The coxswain is the (generally) little guy in the boat who steers and plans the strategy of a rowing race. A good coxswain should be able to hang on the edge between complete control of up to eight people twice their size while steering a boat as long as 3 large cars with a rudder the size of a postcard. It's fun.

COXSWAIN: Member of crew who sits on stationary seat at stern, facing forward or lies in the bow. He/she is primarily charge with steering, often calls beat and aids in carrying out strategy of race by gauging positions of competing crews.

(see stroke rate, stroke watch)

-- Glossary of Rowing Terms (http://members.home.net/pamreid/tjcrew/terms.html)

A coxswain is combination quarterback, cheerleader, and coach, all rolled into a small package hopefully not weighing more than 55 kilograms.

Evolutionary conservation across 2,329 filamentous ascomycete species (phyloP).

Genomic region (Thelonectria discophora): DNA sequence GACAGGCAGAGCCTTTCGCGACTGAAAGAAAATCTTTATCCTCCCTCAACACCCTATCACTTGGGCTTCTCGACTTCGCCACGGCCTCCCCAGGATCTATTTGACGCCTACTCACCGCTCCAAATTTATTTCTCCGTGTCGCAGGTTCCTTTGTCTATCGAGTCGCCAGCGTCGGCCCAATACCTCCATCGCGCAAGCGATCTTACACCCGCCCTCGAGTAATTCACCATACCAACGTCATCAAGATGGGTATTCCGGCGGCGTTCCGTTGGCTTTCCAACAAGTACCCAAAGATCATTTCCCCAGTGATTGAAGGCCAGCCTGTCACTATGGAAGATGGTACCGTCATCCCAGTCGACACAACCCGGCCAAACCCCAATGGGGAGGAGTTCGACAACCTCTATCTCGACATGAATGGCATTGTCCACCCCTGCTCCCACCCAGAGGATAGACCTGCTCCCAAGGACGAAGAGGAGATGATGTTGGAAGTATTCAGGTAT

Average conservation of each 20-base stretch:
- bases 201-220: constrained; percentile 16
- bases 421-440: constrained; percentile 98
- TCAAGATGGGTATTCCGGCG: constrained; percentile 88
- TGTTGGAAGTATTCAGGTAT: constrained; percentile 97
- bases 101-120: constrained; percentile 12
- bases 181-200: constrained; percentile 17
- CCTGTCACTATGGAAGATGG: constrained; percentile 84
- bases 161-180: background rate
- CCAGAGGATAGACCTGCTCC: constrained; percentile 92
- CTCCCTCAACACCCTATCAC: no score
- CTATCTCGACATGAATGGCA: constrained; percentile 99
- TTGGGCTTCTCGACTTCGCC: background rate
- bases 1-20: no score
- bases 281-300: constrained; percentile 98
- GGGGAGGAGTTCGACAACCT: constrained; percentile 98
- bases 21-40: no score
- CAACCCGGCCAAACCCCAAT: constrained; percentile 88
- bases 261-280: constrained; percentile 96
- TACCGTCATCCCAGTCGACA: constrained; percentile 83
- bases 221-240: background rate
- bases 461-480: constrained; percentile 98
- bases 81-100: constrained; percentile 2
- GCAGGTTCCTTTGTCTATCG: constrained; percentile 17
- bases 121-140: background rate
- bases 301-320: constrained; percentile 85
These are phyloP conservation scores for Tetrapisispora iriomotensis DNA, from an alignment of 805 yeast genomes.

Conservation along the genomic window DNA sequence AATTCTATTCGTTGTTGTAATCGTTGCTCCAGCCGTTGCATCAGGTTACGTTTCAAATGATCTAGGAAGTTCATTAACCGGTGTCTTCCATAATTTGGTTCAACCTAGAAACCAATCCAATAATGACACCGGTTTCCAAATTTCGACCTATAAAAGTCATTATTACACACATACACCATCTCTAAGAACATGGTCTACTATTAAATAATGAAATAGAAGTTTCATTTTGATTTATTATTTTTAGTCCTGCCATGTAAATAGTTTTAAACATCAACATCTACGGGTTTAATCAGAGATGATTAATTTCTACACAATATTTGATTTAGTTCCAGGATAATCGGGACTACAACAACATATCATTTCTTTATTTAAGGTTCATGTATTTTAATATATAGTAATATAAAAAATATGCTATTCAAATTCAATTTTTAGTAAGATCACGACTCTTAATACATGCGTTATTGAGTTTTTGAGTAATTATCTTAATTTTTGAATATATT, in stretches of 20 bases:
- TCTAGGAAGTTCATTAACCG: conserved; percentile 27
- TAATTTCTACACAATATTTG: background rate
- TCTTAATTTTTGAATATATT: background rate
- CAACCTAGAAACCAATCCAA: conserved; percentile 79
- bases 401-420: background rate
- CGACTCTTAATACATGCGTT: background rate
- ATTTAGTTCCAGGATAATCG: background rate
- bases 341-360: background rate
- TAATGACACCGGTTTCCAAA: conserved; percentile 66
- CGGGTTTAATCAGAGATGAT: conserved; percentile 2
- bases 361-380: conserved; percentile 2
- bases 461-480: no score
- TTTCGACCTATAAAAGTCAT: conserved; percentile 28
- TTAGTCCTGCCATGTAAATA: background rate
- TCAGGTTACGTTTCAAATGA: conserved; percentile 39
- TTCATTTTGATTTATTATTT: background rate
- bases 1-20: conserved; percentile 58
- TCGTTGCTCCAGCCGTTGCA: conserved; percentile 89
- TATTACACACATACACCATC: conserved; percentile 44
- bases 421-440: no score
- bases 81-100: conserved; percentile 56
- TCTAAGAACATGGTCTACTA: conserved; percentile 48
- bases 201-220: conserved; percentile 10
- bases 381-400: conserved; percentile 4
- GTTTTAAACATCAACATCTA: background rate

A coxswain's responsibilities are to steer a straight course over a windy 2000 meter stretch, to execute the race strategy, and to inspire his rowers to greater feats of endurance than they dreamed possible.

His reward for doing a good job is to be hurled into the water by his rowers, partly in tribute and gratitude, and partly in a tit-for-tat revenge on the person who exhorted and cajoled them.

Cox"swain` (k?k"sw?n, Colloq. k?k"s'n), n.

See Cockswain.

 

© Webster 1913.

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